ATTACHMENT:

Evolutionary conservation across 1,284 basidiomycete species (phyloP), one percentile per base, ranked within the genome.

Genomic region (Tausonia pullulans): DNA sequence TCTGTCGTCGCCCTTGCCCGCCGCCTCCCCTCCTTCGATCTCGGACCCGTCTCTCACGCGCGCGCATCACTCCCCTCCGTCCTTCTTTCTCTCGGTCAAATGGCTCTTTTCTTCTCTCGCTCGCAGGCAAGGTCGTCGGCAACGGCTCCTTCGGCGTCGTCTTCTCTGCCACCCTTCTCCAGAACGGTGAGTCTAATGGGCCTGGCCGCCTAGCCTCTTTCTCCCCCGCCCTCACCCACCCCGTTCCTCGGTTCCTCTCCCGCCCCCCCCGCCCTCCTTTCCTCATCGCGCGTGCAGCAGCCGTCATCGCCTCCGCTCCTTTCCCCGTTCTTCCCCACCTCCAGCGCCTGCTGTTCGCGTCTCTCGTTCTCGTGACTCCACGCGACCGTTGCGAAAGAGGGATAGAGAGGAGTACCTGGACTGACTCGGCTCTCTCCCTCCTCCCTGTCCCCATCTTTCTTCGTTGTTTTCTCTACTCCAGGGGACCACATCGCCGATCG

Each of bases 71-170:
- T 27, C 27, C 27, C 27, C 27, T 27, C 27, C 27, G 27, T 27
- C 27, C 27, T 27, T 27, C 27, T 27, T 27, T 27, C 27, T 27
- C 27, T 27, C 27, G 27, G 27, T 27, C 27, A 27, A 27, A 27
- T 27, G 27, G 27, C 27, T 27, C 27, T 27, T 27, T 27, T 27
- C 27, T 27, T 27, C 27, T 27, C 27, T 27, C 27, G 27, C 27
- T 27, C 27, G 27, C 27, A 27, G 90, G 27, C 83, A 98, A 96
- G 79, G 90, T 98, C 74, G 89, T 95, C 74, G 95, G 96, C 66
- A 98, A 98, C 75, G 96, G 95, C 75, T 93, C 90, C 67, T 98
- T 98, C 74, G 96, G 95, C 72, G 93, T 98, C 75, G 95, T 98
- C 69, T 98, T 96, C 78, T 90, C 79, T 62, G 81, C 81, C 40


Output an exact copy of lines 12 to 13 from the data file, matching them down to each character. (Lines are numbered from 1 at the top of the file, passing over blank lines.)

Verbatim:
- T 98, C 74, G 96, G 95, C 72, G 93, T 98, C 75, G 95, T 98
- C 69, T 98, T 96, C 78, T 90, C 79, T 62, G 81, C 81, C 40